Let there be light
An Irishman’s Diary: How rural electrification changed a way of life
Seamus Heaney: ‘Electrification is really the metaphor for a lot of things, a journey from backwardness into light.’ Photograph: Pat Langan
The arrival of electricity in the Co Mayo village of Cong in 1952 prompted a party in Ryan’s bar paid for by an unlikely benefactor: Hollywood star John Wayne.
Wayne was staying in nearby Ashford Castle with co-stars Maureen O’Hara, Barry Fitzgerald and Victor McLaghlan filming John Ford’s classic The Quiet Man .
The government had fast-forwarded the rural electrification scheme to help Ford make his first on-location overseas movie for Republic Studios.The erection of poles and wires coincided with the shooting of The Quiet Man . It was sufficient excuse for the often thirsty John Wayne to raise a celebratory glass and pay for the locals to join him.
The now mostly forgotten Co Mayo shindig is just one of the more colourful footnotes in the remarkable history of the 53-year programme of rural electrification which, believe it or not, only celebrates the 10th anniversary of its completion this year.
While the rural electrification process was completed on the mainland in 1973 it wasn’t until 2003 that the last of the inhabited offshore islands, Inishturbot and Inishturk off the Connacht coast, were finally connected to the mains.
Older readers will recall the oil lamps and radios powered by cumbersome dry batteries which were a feature of most Irish farmhouses before the poles went up and the wires connected homes to the national grid.
As a child I remember accompanying my uncle on a fair day to Smyth’s shop in Cavan where the batteries were charged . He handed over the exhausted batteries and took possession of a fresh supply to allow my grandmother to sit in the pre-electric gloom of her kitchen listening to Radio Éireann.
Seamus Heaney has eloquently described the effect of the arrival of electric light on one Irish boy (“Electric Light”) “The journey from darkness into light”, he remarked. “Electrification is really the metaphor for a lot of things, a journey from backwardness into light.” Postponed by the second World War, the first pole in the scheme was erected in November 1946. Of the 400,000 farms and rural dwellings in Ireland, it was estimated that a supply could be offered at standard rates to 344,000 (86 per cent) and that, of these, 280,000 (or 69 per cent of the total) would, in the first instance, accept supply. At the end of December 1959, more than 250,000 rural consumers had been connected.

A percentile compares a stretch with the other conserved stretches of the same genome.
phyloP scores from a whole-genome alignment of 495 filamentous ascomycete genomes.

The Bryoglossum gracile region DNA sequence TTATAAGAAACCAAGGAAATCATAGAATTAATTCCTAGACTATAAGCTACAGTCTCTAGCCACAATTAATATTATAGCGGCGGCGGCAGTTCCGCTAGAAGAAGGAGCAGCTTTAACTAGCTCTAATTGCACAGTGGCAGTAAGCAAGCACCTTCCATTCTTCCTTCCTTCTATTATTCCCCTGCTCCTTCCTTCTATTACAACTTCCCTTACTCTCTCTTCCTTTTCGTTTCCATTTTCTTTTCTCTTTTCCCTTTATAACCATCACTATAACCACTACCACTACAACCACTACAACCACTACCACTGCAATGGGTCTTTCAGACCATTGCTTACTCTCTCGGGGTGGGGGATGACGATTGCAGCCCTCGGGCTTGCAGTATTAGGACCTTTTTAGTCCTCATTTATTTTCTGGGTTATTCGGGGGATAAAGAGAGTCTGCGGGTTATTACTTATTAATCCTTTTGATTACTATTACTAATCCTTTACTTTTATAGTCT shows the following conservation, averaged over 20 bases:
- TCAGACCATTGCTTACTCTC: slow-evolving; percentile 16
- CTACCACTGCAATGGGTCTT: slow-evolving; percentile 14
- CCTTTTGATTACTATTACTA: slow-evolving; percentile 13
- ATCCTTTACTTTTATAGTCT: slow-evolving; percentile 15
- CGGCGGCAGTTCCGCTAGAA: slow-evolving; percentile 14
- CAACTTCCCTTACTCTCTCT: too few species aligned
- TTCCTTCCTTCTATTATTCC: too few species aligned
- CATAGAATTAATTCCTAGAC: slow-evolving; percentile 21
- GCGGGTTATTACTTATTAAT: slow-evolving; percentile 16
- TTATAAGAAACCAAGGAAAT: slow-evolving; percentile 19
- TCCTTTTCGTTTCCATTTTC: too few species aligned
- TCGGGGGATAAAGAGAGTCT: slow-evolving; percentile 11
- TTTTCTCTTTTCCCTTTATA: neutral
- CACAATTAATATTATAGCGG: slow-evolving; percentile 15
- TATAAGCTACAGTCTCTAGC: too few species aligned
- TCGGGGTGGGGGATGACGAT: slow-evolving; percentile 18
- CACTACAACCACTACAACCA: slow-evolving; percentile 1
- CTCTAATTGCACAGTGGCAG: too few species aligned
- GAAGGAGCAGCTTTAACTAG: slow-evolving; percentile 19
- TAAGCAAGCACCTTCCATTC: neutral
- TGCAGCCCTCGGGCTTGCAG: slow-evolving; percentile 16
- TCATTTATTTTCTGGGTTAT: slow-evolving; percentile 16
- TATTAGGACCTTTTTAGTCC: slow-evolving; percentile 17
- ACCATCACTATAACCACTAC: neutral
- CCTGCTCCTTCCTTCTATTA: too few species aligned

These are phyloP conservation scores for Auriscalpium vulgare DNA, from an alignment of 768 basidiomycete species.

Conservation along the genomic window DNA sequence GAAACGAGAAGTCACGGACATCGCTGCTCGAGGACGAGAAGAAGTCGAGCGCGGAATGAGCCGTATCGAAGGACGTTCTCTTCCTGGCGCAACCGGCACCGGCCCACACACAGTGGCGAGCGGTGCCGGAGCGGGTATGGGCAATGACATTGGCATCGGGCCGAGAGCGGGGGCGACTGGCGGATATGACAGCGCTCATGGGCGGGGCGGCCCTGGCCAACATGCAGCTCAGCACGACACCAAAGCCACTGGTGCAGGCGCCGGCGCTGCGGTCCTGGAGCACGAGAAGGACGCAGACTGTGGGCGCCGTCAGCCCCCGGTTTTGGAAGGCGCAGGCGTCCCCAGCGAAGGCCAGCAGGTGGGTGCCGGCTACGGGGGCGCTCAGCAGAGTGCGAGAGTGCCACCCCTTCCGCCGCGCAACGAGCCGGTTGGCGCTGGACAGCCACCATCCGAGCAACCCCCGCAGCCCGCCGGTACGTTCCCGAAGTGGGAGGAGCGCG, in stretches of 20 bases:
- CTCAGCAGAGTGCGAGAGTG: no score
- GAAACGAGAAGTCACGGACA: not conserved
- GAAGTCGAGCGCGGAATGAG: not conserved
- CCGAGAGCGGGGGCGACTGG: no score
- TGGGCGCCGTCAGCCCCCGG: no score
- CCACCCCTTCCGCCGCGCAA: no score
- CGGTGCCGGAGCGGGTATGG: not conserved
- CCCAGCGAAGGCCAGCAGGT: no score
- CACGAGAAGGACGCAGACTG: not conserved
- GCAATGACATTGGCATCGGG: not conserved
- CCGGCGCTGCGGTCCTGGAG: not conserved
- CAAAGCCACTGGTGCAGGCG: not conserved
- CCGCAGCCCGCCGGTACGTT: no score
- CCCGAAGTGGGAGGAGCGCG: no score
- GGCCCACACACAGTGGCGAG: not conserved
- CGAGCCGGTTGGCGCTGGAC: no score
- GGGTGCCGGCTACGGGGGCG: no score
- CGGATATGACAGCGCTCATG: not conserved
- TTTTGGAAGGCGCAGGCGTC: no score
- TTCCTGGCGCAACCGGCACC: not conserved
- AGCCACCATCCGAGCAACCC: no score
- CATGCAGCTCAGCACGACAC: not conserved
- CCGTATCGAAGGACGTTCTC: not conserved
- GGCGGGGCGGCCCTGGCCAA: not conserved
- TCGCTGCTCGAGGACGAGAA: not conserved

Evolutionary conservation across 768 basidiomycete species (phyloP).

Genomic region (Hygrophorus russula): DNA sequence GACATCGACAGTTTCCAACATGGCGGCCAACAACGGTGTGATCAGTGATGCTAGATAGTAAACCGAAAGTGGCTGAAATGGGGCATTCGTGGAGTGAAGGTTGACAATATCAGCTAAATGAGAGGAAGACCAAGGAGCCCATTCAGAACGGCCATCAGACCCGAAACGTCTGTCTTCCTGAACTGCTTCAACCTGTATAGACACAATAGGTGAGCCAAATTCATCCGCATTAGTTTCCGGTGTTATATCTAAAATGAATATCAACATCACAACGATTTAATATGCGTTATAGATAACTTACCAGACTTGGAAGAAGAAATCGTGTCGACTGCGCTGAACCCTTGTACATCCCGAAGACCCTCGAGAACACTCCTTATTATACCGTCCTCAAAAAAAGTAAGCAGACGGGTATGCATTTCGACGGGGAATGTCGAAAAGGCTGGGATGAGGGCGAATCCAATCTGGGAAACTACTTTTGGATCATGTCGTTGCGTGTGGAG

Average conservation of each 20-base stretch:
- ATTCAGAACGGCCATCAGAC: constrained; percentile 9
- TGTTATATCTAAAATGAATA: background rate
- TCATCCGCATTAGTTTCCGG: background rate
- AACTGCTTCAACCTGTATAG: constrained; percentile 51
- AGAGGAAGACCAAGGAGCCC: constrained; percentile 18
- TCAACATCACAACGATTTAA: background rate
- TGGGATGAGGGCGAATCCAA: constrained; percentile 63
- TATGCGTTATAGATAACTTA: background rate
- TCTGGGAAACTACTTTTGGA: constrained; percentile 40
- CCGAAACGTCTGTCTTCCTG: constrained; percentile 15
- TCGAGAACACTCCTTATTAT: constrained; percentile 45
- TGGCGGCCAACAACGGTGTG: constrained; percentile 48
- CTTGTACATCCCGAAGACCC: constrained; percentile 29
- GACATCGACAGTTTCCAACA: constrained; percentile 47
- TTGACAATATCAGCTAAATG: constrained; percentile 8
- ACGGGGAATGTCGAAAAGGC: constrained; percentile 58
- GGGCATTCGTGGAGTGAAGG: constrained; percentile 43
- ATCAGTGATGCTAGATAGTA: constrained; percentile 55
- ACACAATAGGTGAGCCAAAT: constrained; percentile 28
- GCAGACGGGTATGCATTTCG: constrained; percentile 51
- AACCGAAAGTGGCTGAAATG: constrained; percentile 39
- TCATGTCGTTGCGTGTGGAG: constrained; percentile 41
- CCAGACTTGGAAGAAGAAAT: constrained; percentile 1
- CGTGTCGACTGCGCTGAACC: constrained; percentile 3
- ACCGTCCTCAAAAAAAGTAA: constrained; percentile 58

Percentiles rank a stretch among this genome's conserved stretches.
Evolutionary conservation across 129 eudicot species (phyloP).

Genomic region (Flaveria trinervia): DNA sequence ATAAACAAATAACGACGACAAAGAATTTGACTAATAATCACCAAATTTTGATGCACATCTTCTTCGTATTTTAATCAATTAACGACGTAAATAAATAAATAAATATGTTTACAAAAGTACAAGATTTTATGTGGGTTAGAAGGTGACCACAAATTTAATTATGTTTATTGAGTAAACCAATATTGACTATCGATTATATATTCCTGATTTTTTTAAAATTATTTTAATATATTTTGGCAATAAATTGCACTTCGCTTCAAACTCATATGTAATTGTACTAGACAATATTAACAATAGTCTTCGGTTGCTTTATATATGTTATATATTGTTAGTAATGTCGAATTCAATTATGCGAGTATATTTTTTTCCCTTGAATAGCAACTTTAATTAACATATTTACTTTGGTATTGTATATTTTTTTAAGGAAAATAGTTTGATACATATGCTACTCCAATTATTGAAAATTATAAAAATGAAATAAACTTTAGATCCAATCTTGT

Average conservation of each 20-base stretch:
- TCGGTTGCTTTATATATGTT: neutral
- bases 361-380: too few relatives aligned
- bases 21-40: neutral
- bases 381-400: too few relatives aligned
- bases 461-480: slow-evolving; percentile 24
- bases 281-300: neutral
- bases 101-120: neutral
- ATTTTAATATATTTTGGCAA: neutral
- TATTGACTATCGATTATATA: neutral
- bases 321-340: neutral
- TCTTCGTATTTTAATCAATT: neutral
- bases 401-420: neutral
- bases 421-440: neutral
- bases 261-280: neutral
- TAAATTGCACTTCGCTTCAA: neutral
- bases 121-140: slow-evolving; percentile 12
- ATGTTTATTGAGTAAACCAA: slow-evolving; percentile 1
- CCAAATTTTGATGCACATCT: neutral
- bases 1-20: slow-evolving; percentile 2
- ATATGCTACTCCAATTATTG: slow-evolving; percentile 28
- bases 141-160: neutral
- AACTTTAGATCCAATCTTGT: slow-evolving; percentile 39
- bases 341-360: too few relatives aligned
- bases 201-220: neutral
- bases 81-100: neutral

But there was resistance. Some older people didn’t trust this new miracle provider of light and heat. One old bachelor I knew outside Belturbet, Co Cavan covered all his new sockets with cut up flour bags. He feared that the electricity would leak into the house.
Another rural Luddite baffled the ESB boffins with his ludicrously low consumption of electricity. A customer liaison officer was dispatched and the codger explained that he only turned on the electric light to find his matches. He then lit his oil lamp and turned off the light switch.
Most towns had been electrified by the 1930s (Dublin had electricity from the 1880s). The infant Free State had pushed through, against stiff opposition, the Shannon Hydroelectric scheme, the largest in the world.
Noted Dr Séamas Mac Philib of the National Museum of Ireland: “Few technological innovations had as much impact on the Irish countryside as rural electrification. It removed a lot of the drudge from home and farm life. Pumps could be electrified and dairying revolutionised. Rural industry could now develop with much better prospects of survival.
“The life of many households was transformed and the overall social effects cannot be overstated. The small towns and the countryside became literally brighter and the residual belief in fairies which once had such a grip on the folk-mind was increasingly banished. A chink began to appear in the armour of all sorts of supernatural belief systems.”
By 1965 some 80 per cent of rural households were connected including my beloved granny in rural Lavey, Co Cavan. Her reaction to the new energy source was mixed. She refused to have a new-fangled television set installed and when my mother sent out from town her top-loading electric Servis washing machine, she had her own ideas regarding its use. She filled it with milk,turned it into an electric churn and made butter!
Adds Dr Séamas Mac Philib: “Some folklorists have bemoaned the modernising effects of electricity and other mass innovations like the motor engine. The pre-electric, pre-engine, age has been viewed as a sort of Amish-like Hibernian arcadia where people provided their own food and entertainment and were largely self-sufficient in small but culturally rich local communities. Undoubtedly, mass-electricity – through its offspring of cinema, radio and television – did spread huge influences from abroad, in particular from Britain and America. However, it must not be forgotten that native culture used the new media to diffuse itself too. In particular, Gaelic sports, Irish music and even the Irish language gained a second life. Arguably the Irish language may well have become virtually dead but for its adaptation in radio, the newsreel, television and now through information technology.”
And what would my long gone pre-electric age granny make of the proposed giant whirring wind turbines in the Midlands miraculously making power for export? Light years distant from her new-fangled dry batteries.